One Year Countdown

Posted: Nov 03, 2011 12:01 AM
It will take more than a generic Republican candidate to defeat President Obama next year. Repubicans will need a leader that can inspire millions to get involved and take action. Enthusiasm, optimism and passion are called for to make the movement work.

Three years ago, Barack Obama was elected president of the United States. With barely a year left in his first and perhaps last term, President Barack Obama seems to be teetering on irrelevance or worse. With approval ratings now hovering near 40 percent, we have less hope as a nation and are ready to change leaders.

"U.S. registered voters, by 46 percent to 38 percent, continue to say they are more likely to vote for the Republican presidential candidate than for Barack Obama in the 2012 presidential election," according to a Gallup poll released Oct. 14 (876 registered voters, 95 percent confidence level, margin of error 4 points).

Why are we ready for a change? Because Obama's performance has been dismal. Just a few of the highlights:

Total U.S. government debt was $10.6 trillion on Jan. 20, 2009, the day Obama was inaugurated. By this week, the U.S. debt had increased $4.4 trillion to $15.0 trillion in total.

When Obama took office, the unemployment rate was 7.8 percent; by the beginning of last month, it was 9.1 percent. This represents 14 million people unemployed. Another 9.3 million are employed part-time who would like to be employed full-time, and there are an additional million people who have given up looking for a job. Total unemployed, underemployed and discouraged workers equals 25 million Americans.

There were almost 46 million people receiving food stamps at the end of October, up from 32 million when Obama took office.

According to a U.S. Census Bureau release on Sept. 13: "The nation's official poverty rate in 2010 was 15.1 percent, up from 14.3 percent in 2009. ... There were 46.2 million people in poverty in 2010 ... the largest number in the 52 years for which poverty estimates have been published."

Not a performance to be proud of. Instead of defending his record, which would be pretty hard, the Obama campaign is going on the offensive, trying to get their troops fired up.

Last week in Tampa, Fla., first lady Michelle Obama called the faithful to action, to do more than vote, to get involved and literally make things happen. "This is going to require each of you to grab somebody by the shoulders and make them understand what's at stake; how their self-interest is directly tied. ... It's up to each of you to work like you've never worked before," she said.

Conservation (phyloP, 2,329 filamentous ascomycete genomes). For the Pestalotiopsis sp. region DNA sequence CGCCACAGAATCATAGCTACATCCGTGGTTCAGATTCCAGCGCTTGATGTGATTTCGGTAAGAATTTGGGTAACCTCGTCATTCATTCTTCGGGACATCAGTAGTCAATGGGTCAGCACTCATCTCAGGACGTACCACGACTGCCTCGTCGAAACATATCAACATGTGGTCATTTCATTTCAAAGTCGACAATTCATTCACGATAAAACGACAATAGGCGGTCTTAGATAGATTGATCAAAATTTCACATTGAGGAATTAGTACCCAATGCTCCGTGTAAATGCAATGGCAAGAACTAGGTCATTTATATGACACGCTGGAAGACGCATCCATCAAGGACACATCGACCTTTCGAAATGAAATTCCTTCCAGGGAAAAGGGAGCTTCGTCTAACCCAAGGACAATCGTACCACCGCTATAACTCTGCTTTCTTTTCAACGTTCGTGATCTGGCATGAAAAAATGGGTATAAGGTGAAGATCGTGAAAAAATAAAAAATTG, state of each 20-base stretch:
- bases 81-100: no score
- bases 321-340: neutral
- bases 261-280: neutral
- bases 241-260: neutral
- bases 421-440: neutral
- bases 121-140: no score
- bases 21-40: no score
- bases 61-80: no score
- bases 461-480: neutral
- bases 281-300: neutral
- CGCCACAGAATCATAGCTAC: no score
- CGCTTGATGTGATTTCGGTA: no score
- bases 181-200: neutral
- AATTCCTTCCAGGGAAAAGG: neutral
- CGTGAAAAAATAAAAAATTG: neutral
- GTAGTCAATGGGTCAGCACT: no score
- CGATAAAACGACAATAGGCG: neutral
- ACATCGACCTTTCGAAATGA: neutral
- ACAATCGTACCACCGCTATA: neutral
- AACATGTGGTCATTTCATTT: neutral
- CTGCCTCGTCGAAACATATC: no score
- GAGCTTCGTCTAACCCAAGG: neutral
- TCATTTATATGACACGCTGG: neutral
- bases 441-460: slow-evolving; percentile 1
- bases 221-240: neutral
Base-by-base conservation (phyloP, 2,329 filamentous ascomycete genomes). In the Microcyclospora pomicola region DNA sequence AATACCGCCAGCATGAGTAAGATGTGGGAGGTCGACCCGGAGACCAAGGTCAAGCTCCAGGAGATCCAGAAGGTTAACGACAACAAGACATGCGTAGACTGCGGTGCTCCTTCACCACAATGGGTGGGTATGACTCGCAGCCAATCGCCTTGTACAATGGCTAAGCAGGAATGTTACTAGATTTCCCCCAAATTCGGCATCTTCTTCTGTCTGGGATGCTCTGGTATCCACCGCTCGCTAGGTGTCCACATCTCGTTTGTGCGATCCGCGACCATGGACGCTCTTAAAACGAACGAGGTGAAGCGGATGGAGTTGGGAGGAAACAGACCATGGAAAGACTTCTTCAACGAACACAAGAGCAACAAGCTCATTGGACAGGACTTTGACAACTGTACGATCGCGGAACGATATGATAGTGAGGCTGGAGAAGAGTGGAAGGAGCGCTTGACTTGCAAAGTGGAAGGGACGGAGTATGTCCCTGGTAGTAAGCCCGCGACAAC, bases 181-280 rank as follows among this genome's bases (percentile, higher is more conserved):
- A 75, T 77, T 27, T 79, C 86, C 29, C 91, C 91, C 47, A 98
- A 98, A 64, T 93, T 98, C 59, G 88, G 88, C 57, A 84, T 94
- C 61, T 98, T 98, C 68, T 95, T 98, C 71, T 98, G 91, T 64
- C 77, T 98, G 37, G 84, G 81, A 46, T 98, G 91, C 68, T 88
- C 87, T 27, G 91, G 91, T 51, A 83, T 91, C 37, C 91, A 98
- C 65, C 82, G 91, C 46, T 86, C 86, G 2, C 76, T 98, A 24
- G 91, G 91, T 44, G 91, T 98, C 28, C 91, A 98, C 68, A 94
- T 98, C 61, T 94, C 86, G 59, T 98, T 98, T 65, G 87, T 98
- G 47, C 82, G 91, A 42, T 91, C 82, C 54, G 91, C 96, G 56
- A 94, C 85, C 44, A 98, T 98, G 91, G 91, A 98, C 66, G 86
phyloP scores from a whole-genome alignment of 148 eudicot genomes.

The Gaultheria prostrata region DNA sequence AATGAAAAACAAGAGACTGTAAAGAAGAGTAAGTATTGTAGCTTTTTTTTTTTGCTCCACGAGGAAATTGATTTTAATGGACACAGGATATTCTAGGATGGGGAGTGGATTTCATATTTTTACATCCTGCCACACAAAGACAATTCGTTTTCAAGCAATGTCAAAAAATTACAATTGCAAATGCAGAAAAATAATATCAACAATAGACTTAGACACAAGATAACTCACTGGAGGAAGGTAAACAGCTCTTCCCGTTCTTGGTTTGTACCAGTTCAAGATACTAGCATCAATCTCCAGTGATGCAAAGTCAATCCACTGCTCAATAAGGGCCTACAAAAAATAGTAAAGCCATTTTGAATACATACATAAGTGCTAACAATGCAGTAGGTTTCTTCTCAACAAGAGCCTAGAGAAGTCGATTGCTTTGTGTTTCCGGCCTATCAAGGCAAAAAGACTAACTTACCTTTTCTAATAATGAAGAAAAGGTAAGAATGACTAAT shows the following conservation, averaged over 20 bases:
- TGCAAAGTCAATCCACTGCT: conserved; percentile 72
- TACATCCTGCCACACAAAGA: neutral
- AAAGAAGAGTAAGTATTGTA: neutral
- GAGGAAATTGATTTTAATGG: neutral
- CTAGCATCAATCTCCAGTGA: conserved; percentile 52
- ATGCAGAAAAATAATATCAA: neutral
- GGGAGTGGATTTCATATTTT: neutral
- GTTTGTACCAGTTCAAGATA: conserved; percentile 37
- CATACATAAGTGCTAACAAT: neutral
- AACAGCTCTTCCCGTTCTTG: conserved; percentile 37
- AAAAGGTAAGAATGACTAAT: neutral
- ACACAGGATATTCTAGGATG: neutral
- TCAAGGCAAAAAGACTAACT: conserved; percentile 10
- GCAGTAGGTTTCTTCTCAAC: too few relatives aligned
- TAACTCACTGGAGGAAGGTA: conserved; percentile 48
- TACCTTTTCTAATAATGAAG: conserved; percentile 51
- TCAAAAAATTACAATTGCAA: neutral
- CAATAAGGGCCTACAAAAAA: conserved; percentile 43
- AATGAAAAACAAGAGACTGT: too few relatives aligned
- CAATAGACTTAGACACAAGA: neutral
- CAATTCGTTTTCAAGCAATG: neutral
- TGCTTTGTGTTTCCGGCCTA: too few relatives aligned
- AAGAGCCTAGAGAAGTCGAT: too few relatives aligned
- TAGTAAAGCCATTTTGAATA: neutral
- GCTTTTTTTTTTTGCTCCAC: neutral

While a generic candidate might beat Obama if the election were held today, we know that, over the next year, Obama will mobilize and excite millions of leftist, liberal Americans. He has begun to fan the flames already.

In contrast, while Campaign Obama is building its ground game, the Republican field is anything but set.

The field of Republican candidates includes former Governor of Massachusetts Mitt Romney, former CEO of Godfather's Pizza Herman Cain, Texas Gov. Rick Perry, former Speaker of the House Newt Gingrich (my father), Minnesota Rep. Michele Bachmann, Texas Rep. Ron Paul, former Congressman and former U.S. Sen. Rick Santorum of Pennsylvania and former Utah Gov. Jon Huntsman.

So far in their various campaigns for the Republican nomination, there have been many ups and downs: Gingrich fell rapidly after announcing but has picked up some steam; Bachmann surged, and then fell; Perry surged before he even announced and then rapidly spiraled to earth after announcing; Romney has moved up and down, but has not been able to make huge gains; Cain is surging but faces troubling questions from years ago; and pundits are already talking about the next candidate to surge.

So far, there have been nine debates, and there are eight more scheduled before the end of the year. These debates give voters the opportunity to see the candidates in action. In addition, campaigns are staffing up offices in the early states.

For the Republicans, the challenge is to offer American voters a flesh-and-blood candidate, not a generic one. As the field of Republican candidates narrows, some may be tempted to focus on electability rather than excitability. This is a temptation that Republicans should avoid.

To defeat Obama, the Republican nominee will need to inspire and fire up voters to get involved and make sure that, a year from now, we have a new president-elect and a reason for hope, since there will be change.

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